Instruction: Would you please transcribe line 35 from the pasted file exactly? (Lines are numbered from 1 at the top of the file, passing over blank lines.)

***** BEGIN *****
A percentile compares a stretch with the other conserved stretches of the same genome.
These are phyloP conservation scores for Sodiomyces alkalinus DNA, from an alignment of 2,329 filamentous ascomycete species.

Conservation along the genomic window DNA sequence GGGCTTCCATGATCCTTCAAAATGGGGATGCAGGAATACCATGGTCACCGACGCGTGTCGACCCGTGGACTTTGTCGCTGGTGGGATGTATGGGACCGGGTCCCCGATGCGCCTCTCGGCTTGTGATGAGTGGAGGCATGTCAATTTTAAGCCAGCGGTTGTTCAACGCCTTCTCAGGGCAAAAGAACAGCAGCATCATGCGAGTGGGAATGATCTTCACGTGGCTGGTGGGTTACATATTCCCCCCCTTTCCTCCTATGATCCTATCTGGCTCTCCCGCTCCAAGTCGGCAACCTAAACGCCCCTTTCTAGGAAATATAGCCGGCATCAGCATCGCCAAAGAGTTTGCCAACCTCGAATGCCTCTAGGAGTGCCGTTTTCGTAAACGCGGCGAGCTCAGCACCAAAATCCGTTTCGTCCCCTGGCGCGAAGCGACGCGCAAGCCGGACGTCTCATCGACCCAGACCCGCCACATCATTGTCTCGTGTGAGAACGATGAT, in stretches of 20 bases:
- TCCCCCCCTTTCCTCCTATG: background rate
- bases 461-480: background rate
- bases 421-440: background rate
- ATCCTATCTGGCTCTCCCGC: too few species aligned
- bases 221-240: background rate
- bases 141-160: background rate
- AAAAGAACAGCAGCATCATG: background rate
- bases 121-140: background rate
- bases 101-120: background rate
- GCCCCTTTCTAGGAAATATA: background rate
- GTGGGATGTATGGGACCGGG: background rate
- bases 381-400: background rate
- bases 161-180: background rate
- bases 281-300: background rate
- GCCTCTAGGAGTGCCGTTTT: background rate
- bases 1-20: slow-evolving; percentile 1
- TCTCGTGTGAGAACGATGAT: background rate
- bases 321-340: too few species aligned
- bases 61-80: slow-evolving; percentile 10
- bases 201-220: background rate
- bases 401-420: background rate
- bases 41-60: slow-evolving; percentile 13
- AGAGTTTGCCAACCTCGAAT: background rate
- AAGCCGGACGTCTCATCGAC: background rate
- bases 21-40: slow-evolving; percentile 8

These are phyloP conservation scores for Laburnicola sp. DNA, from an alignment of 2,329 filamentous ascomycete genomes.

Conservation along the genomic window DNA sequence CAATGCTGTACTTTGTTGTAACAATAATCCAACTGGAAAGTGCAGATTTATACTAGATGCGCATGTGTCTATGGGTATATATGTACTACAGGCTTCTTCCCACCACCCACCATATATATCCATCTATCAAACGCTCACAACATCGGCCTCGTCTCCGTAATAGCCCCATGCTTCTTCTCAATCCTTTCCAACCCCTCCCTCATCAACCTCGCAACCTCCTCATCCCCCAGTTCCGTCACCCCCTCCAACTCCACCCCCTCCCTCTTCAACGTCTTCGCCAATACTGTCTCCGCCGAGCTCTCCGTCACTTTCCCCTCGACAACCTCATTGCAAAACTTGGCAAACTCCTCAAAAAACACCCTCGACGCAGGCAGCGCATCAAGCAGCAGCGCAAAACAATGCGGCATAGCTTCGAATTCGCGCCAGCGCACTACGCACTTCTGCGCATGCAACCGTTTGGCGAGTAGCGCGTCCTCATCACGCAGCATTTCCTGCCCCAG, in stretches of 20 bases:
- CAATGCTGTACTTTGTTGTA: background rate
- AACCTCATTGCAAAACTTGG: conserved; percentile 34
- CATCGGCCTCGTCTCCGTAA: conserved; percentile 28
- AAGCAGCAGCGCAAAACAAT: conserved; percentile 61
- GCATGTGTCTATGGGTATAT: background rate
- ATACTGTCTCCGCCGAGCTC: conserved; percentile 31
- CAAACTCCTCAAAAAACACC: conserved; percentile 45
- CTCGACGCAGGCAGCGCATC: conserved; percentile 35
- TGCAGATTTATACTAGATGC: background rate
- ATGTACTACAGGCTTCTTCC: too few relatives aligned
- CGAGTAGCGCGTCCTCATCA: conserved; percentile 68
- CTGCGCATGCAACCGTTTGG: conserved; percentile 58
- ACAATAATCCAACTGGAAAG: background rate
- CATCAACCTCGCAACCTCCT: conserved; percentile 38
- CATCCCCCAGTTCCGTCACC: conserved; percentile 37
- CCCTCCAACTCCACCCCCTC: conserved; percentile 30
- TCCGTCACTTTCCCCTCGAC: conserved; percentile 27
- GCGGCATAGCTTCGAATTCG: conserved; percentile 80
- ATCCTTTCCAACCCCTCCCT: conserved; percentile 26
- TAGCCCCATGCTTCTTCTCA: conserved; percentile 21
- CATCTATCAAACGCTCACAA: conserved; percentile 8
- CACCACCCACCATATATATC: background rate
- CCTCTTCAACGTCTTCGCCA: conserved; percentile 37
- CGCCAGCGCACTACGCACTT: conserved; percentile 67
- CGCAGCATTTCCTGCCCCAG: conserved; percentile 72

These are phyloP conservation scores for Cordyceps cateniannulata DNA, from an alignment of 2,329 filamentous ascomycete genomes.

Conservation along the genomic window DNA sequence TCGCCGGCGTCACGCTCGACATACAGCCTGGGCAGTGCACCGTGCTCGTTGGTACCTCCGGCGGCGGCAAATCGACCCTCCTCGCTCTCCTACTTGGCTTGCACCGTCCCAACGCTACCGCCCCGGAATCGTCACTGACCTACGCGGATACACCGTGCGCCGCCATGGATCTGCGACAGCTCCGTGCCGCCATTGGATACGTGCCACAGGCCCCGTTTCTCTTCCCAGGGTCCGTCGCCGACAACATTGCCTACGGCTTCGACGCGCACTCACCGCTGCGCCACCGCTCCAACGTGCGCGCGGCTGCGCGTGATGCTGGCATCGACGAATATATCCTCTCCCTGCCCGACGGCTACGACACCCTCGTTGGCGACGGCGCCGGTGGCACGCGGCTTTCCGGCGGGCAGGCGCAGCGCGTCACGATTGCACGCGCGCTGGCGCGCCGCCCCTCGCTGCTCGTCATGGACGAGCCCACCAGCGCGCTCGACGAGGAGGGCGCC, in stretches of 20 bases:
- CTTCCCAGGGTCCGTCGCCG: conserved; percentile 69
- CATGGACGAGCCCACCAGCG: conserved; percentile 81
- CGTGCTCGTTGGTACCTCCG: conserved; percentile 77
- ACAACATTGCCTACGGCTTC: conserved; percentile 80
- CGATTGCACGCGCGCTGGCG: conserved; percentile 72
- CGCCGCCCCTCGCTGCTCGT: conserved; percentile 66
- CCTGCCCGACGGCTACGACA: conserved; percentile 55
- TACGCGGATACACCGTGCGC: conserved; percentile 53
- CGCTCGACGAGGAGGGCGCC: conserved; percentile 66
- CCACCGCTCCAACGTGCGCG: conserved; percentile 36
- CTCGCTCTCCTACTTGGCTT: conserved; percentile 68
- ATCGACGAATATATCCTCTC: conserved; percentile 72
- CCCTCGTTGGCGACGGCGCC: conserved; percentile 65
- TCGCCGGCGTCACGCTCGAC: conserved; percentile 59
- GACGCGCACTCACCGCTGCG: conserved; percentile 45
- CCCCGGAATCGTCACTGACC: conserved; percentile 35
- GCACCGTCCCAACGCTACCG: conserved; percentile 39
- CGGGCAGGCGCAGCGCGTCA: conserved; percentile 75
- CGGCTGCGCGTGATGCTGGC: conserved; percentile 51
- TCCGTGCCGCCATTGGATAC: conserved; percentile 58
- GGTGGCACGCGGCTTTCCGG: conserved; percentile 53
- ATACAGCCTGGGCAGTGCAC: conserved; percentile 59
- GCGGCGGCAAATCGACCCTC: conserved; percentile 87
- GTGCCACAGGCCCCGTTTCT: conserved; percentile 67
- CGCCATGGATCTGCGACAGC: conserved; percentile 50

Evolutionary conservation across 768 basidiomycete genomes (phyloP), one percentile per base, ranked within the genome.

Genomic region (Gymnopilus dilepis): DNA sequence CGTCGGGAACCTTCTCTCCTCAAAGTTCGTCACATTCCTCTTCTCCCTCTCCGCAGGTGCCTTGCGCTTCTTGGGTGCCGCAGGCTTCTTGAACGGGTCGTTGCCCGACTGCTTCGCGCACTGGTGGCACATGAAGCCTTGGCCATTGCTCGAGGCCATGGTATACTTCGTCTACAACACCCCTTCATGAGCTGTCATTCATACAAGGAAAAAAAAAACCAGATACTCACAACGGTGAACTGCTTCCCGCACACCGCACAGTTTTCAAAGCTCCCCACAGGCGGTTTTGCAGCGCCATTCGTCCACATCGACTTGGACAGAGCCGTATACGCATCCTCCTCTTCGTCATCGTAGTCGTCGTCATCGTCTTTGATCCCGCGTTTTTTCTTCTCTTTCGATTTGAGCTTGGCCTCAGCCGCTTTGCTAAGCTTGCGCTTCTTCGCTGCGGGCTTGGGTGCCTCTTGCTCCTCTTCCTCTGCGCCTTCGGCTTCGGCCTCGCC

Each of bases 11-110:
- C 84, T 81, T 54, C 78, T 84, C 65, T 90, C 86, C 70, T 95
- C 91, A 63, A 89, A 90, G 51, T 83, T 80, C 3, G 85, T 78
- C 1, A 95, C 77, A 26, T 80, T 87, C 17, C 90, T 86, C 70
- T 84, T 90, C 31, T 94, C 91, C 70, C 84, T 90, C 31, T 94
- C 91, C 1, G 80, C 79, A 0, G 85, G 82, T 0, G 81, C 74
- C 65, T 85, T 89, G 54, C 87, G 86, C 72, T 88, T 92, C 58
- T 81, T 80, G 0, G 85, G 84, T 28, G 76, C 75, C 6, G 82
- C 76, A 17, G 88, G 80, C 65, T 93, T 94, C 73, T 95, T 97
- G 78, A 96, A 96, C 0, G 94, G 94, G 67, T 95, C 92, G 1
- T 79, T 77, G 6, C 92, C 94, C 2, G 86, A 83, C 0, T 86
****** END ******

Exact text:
- GCATGTGTCTATGGGTATAT: background rate